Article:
Monday, August 18, 2008

Anaheim, the Mills Act, Huell, and a fig tree

I've received a lot of Anaheim news lately, and just haven't been able to keep up. This week I'll try to catch up. To get things started, today's photo is of Downtown Anaheim in June 1956. Nearly everything in the photo - including the Pickwick Hotel - was bulldozed in the 1980s. Click on the small inset image for a super-zoomed-in view.
Thanks to lot of hard work by people who care, Anaheim is more enlightened today than it was in the 1980s. Case in point: Last week, 28 homeowners in Anaheim received Mills Act plaques and certificates for their restored/preserved historic homes. That's pretty impressive for a single year.
Huell Howser’s recent visit to historic Anaheim will air on “California's Gold” on Sept 12 at 10pm and Sept 14 at 7pm. His guide, Cynthia Ward writes,
“We hit the Mother Colony House, the Pressel orchard, Pearson Park, and the North Clementine neighborhood… We did the Farmer's Market,… popped in for a surprise visit to the Muzeo and Local History Room, where staff recovered admirably despite no advance warning. We finished up at Linbrook Bowl and Anaheim High School. ...He was scheduled to shoot half an episode here and ended up giving Anaheim a full hour's program since we had so much cool stuff."
In response to a question Huell asked during the tour, there has also been much discussion of nominating the Australian Banyan Fig tree on West St as a historic landmark. Andy Deneau writes,
"The trees are generally attributed to Tim Carroll who [came from Austraila] and established the first major landscape plant nursery in Southern California. His ranch on west Broadway and Mable St is now the Fairmont School and one of the trees is still standing in the front yard of his fine old home. The tree on West St was planted by the Horstmann/Dwyer family as well as the ones across the street to the west… These trees were planted between about 1900 and 1915. Tim Carroll was also an accomplished amateur inventor. He invented a machine/structure for the automatic unloading of sugar beets from field wagons to rail cars. [Ed - This was called a "beet dump."] The patent model was given to the [Anaheim] Historical Society many years ago. Mr. Carroll's brother followed him from Oz and settled further west at Lincoln and Gilbert. That Carroll ranch is now the Ralph's shopping center."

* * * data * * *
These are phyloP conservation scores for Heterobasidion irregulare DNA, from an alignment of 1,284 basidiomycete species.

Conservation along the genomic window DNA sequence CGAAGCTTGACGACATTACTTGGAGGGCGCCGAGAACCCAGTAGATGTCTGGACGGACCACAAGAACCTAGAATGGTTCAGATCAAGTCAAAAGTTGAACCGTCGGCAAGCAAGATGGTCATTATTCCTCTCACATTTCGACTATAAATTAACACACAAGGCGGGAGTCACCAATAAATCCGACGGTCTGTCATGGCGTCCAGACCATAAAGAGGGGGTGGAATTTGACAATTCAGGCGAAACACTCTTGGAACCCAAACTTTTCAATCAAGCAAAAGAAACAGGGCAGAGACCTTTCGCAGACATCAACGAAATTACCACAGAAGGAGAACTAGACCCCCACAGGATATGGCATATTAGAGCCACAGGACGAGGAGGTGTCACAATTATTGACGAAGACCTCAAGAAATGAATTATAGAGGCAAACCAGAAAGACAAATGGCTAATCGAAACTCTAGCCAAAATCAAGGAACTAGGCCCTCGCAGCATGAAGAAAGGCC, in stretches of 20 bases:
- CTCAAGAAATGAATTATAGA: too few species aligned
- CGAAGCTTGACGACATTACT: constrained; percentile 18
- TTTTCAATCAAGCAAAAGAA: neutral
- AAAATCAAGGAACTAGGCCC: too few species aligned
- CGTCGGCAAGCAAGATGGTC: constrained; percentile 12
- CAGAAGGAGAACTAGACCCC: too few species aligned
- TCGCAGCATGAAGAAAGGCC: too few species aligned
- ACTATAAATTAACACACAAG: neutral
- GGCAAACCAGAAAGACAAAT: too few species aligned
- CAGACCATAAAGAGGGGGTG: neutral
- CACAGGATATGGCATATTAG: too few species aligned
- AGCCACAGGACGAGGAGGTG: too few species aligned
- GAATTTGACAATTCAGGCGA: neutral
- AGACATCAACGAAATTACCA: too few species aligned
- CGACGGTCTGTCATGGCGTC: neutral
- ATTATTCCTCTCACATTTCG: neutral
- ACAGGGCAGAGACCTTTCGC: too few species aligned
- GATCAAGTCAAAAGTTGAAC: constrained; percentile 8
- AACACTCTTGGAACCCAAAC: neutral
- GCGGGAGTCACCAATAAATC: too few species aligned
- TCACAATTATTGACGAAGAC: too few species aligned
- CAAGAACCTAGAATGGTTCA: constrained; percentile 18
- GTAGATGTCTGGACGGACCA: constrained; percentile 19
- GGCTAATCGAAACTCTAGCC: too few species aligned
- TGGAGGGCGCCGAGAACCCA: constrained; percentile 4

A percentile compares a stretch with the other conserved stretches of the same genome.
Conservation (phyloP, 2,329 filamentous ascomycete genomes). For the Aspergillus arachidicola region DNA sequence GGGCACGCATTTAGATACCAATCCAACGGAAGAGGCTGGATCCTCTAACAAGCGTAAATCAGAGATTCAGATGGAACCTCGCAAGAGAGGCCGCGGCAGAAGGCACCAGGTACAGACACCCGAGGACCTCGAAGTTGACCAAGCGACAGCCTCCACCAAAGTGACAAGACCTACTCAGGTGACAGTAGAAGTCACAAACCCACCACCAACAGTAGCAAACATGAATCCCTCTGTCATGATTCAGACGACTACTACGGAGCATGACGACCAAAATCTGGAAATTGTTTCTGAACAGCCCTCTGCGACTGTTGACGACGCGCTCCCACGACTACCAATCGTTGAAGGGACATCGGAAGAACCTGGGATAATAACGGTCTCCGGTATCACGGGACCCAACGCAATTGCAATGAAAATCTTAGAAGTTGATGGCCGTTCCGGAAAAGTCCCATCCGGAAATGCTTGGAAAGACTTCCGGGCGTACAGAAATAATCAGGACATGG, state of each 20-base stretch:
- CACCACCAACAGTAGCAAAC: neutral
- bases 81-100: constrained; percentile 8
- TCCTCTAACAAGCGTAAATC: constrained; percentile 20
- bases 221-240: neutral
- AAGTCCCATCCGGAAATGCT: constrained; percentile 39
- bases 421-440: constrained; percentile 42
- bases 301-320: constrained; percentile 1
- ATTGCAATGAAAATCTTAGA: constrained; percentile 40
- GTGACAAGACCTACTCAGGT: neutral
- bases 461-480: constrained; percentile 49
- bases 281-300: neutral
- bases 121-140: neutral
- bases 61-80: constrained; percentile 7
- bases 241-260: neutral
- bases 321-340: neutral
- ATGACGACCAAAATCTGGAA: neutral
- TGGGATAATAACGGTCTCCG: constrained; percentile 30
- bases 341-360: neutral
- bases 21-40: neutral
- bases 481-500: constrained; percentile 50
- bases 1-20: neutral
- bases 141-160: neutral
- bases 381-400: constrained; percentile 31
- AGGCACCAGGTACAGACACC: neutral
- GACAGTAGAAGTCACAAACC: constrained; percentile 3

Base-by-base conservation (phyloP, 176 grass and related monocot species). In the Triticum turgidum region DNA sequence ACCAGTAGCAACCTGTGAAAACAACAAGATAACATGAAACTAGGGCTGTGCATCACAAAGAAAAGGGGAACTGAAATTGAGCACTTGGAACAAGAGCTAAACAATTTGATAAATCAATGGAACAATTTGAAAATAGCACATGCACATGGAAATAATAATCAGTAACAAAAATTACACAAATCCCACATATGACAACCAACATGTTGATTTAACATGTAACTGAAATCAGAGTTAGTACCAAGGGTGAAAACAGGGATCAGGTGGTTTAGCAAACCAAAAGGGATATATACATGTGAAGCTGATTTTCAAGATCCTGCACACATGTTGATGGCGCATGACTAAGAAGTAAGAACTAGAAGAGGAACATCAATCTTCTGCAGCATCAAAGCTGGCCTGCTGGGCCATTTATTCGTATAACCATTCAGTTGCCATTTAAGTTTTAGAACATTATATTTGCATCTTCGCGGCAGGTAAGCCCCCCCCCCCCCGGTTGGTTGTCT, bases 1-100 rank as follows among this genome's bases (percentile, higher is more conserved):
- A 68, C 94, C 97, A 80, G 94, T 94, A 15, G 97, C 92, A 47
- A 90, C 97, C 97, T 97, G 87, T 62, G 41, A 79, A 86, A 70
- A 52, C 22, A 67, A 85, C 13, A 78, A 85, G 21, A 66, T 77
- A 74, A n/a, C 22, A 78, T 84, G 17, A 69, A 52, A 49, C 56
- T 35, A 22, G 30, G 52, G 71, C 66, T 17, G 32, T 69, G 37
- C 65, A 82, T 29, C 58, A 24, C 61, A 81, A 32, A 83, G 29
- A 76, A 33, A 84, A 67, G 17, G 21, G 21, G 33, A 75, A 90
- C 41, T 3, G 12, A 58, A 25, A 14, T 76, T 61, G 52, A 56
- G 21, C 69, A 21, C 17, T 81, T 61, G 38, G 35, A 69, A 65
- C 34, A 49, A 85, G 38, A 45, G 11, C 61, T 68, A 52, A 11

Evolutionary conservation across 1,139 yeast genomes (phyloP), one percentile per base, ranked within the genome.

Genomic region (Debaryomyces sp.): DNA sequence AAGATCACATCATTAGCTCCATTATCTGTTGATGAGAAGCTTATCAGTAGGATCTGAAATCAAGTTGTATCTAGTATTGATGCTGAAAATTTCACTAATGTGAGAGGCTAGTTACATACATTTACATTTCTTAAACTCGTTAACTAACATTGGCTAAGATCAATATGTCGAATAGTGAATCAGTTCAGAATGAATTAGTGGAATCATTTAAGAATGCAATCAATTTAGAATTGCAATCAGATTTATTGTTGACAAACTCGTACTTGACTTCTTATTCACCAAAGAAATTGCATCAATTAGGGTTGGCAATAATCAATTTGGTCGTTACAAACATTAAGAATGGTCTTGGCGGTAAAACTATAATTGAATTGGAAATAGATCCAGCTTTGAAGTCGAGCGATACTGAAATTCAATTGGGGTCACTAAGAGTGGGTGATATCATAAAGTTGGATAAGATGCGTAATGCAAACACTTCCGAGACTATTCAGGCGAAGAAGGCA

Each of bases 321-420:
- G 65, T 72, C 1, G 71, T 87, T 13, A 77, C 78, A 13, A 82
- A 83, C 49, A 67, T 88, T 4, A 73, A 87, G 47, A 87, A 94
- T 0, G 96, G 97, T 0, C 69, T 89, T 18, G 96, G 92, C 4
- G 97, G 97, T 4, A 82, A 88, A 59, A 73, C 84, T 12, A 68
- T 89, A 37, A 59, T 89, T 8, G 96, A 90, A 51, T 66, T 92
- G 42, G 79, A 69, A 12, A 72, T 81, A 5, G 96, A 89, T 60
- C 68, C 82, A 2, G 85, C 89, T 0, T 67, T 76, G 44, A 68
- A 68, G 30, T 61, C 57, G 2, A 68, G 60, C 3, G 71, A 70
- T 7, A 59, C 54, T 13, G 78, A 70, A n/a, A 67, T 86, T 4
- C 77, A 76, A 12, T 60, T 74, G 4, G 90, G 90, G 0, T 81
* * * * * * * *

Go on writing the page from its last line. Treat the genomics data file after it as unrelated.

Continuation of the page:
Tris Mast said...

I would think Anaheim is more enlightened today, too, but how do we explain the awful changes made to the formerly-beautiful Anaheim Public Library on Harbor this year?

colony rabble said...

The Library was forced to update the entrance to comply with ADA. They met with the presrvation community to develop a design that maintained the original mid-century roots, while creating an entrance that was legal and usable. They even managed to match the old mosaic tile banding. The Anaheim Historical Society recently recognized Comm Svcs Director Terry Lowe and Librarian Carol Stone for honoring the design. Trust me, the one that was planned would have obliterated the original intent of the building. Not that I have strong opinions about this or anything. Have a great day. Thanks for the air space Chris.

Margaret Ann Ralston Dumouchel said...

ALERT CORRECTIONS:My name is Margaret Ann Ralston Dumouchel and Timothy Carroll is my great-grandfather born in Ireland County Cork. It is extremely discouraging to hear accounts of information that is not factually correct nor confrmed. Timothy Carroll actually traveled from Ireland by ship around the Cape of Africa traveling to Australia, then to Northern California; finally South to Anaheim where he settled in the open West Anaheim area and established the Evergreen Nursery. He imported trees from Australia to his nurservy after matching the climate and soil with in Australia with Anaheim. He was an incredible inventor of everyday household items as well as his patented "Beet Dump" later winning his patent protection claim 10 years after it's initiation. His model of his beet dump is in the possession of the Anaheim Historical Society, as well as his Lewis & Clark certificate awarded at the Lewis & Clark Exposition World Fair. It was Timothy Carroll's son, Joseph Carroll, who claimed his portion of the original estate at the corner of Lincoln and Gilbert Steet, where he lived with his wife Alouise Carroll and childen Elizabeth and Morris Carroll. Later Elizabeth Carroll built her family home several blocks South of Lincoln on Gilbert Street. The stores on that corner property remain in the family today, however the City of Anaheim removed the original Carroll Nursery Palm Trees from that property without notice or permission from the family only to move them to another location for one of its City Projects. That location has not been disclosed even to the family to this date. A sad commentary given the donations of schools and community services donated to Anaheim by Timothy Carroll, as well as Alouise, Elizabeth and Morris.

Maggie Kelly said...

I LOVE the library entrance re-design. I think the stylized signage is perfect!! It honors the original design while looking freshly modern, too.